37. 37. Advocate continuous improvement • Utilize Plan, Do, Check/Study, Act and other tools to educate and show the value of employing continuous improvement initiatives to problem solve issues. Change to improve • It is important to continuously improve in order to meet and exceed the current state to reach higher standards. Without improvement, the same approaches are used where the same results can be expected. Change to adapt • Survival depends on the ability to adapt to demands. Learning and applying quality and in-depth project management can: • Reduce costs by cutting waste, defects, errors, and cycle times • Increase efficiency and safety • Reduce negative risks and maximize opportunities • Drive successful completion of needed changes within alignment of the strategy • Prioritize and manage top changes for creating success Summary
  38. 38. Stakeholder management • Identify and monitor stakeholders that may oppose the change and execute a plan to get their buy-in. Listen and collaborate with them to come to win-win solutions. Stakeholder communication • Communicate needs and status with affected stakeholders to maintain buy-in and address their needs and concerns. Summary
  39. 39. Rejection without justification • Show the consequences of rejecting change requests without legit justification. Incorrect decisions could result in failures and negative risks emerging. Use collaboration • Guide the team to evaluate the risks of not making the change and use collaborative tools to shoot for win-win decisions with inclusion of all team members. It’s important to consider all team members and encourage their involvement to devise and apply strategies using their input to get diverse perspectives which fill in gaps of knowledge. Enhance ideas • Encourage building and enhancing the ideas of others instead of rejecting them. Sometimes it takes a lot of answers that don’t work to get to the right one. The idea may work in other situations. Summary
  40. 40. Link changes with the strategy • Show the links between the change and the organizational goals, strategy, and vision. Change Goals Strategy Vision Summary
  41. 41. Define the current state and forward direction • What is the current state and how will we get to our goals? Everyone should be on the same page. Prioritize and test • After prioritizing changes, test and implement to ensure they are robust. Worst case scenarios should be captured to show limitations. Ensure the changes work as intended. Use continuous improvement tools • Use Project Management, Lean Six Sigma, etc. to drive continuous improvement by strengthening weaknesses and increasing worker interactions at all levels. Summary
  42. 42. Leadership • Remove barriers to collaborate with employees by teaching and showing respect, open communication, listening, problem-solving, and involvement. Remove physical barriers and advocate communication between management and first level workers. Opinions and feedback should be allowed without retaliation or negative consequences. Inclusion • All ideas and information should be considered to make better decisions. Someone may have vital information which has not been taken into consideration that can add significant quality into making the correct decision. Risk Management • The more risks that are identified, the less opportunity for surprises. Additionally, logical correct decision making is a must. Advocate a risk based thinking mindset and culture to take care of the top issues proactively before they happen. Summary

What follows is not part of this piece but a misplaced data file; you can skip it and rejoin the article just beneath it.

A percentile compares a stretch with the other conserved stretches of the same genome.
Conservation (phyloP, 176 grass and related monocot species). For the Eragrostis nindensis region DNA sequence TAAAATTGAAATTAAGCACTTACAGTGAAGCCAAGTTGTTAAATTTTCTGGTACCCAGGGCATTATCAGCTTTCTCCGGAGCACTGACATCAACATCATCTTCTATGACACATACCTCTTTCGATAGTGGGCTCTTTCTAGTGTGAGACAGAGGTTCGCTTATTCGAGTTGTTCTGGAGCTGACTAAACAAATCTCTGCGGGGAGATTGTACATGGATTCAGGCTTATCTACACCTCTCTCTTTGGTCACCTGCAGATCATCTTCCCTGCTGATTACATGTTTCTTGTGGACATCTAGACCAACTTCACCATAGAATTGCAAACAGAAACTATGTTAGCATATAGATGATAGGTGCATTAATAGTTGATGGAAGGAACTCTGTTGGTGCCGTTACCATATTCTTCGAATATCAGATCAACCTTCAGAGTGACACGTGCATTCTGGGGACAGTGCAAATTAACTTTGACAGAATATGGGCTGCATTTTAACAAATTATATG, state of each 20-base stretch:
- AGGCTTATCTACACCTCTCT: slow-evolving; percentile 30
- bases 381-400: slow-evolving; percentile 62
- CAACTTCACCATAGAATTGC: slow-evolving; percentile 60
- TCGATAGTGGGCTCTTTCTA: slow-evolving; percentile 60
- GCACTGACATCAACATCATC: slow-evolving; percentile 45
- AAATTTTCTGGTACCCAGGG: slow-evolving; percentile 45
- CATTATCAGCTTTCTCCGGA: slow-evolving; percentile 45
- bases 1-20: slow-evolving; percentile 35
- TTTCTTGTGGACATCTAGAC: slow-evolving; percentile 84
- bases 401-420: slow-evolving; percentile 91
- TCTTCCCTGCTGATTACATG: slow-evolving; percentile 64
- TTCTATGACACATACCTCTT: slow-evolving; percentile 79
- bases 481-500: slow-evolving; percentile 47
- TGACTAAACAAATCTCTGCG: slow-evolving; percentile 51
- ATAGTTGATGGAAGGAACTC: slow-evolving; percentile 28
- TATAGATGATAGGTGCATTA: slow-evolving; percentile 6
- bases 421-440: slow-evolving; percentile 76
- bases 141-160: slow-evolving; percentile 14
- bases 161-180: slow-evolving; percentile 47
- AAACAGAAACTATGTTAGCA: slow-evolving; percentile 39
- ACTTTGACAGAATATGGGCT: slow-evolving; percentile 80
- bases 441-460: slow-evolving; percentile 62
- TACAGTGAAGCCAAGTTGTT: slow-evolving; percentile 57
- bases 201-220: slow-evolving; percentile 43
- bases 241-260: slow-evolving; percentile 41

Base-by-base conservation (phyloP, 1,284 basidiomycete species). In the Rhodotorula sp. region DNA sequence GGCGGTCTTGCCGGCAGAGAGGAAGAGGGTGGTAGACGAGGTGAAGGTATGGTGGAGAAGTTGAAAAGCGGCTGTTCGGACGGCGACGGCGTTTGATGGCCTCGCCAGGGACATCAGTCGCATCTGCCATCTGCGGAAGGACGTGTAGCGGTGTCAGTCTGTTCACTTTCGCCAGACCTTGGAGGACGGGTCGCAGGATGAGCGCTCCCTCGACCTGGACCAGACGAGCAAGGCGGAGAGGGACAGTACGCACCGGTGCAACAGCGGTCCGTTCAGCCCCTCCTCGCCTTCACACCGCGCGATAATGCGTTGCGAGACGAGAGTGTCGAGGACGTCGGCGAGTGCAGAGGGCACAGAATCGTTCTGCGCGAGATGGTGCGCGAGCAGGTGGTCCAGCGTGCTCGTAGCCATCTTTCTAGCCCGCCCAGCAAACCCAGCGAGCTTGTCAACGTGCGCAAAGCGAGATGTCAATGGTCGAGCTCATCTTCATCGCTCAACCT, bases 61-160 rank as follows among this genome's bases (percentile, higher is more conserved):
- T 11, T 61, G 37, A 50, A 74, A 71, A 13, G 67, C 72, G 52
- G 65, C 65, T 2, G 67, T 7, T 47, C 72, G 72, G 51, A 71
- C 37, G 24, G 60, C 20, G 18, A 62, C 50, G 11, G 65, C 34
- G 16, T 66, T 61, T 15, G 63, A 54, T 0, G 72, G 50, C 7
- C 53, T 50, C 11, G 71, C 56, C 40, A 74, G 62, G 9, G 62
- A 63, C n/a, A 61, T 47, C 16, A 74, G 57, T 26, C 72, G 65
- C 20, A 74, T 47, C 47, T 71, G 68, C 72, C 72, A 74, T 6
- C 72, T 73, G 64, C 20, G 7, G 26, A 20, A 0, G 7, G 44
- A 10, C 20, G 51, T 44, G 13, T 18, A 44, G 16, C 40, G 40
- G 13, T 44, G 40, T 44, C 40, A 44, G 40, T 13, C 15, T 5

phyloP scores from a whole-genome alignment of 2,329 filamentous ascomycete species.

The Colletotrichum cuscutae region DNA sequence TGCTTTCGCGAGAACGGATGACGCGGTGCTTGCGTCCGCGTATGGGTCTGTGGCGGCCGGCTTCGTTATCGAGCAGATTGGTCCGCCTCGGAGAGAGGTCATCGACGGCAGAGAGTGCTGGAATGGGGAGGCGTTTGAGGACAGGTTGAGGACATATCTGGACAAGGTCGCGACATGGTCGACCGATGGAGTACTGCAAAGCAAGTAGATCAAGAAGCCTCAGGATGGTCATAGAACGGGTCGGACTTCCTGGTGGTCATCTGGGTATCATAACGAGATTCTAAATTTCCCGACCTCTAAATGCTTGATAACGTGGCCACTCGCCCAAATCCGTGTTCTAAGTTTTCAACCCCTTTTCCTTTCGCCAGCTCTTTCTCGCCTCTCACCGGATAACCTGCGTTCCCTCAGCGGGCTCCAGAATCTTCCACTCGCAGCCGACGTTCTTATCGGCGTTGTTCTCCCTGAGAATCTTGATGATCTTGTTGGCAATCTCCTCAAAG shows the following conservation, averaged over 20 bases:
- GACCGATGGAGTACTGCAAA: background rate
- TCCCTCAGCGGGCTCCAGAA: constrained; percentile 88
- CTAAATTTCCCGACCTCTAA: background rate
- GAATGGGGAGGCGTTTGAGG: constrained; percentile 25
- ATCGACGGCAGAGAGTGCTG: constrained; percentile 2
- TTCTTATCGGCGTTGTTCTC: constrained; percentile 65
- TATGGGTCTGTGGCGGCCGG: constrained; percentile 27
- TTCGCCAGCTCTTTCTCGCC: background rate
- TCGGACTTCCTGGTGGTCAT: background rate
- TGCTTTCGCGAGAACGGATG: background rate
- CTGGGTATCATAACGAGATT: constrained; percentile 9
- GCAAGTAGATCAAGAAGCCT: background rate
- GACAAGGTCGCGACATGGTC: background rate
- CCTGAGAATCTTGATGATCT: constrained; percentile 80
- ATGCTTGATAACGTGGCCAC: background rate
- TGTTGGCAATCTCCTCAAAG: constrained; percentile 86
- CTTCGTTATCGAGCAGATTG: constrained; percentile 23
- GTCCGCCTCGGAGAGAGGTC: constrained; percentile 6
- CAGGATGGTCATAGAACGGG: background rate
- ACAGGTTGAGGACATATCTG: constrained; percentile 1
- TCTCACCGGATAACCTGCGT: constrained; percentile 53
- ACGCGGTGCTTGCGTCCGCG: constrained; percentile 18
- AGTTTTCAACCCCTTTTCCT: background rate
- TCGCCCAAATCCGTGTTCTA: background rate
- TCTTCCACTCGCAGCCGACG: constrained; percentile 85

43. 43. Use collaboration to overcome objections • Find the source of objections and seek rational justification. Find the key common interests for seeking a universal solution to the issues. Shoot for win-win solutions first to get buy-in from everyone. This creates less conflict in the future. Decisions have more weight when there is logical reasoning to support them. • Policies, procedures, and processes must support collaboration. Additionally, they should be created collaboratively. • The environment and its leaders must support collaboration for it to work. Motivation gives us the drive to overcome and change. Motivation is created by meeting human needs. Summary
  44. 44. Use Lessons learned and history • Use lessons learned and history to show the risks of not making changes and the results of making effective changes. Document and archive • History can repeat itself if the issues are not corrected to prevent them from happening in the future. It is important to document what is happening with great detail in lessons learned and other logs to revisit and learn from. Changes can be implemented to prevent, reduce, and avoid problems. Risk Based Thinking • Use risk management to be proactive in minimizing negative risks. Everyone’s voice should be included in identifying risks. Summary
  45. 45. Customer focus • Focus on meeting customer needs inside and outside of the company or organization. Without customers, there is no business. Without a team, the work will not get done. Once everyone knows clearly what the goals are and there is a willingness to work together to achieve them, it becomes easier to reach them. • Focusing on improvement instead of blaming others is key for achieving team success. Improvement requires self made changes and the ability to objectively criticize oneself. The quality of our work can have impact on others. • Collaboration and team building can build trust which can make accepting change easier. Summary
  46. 46. Working together can bring change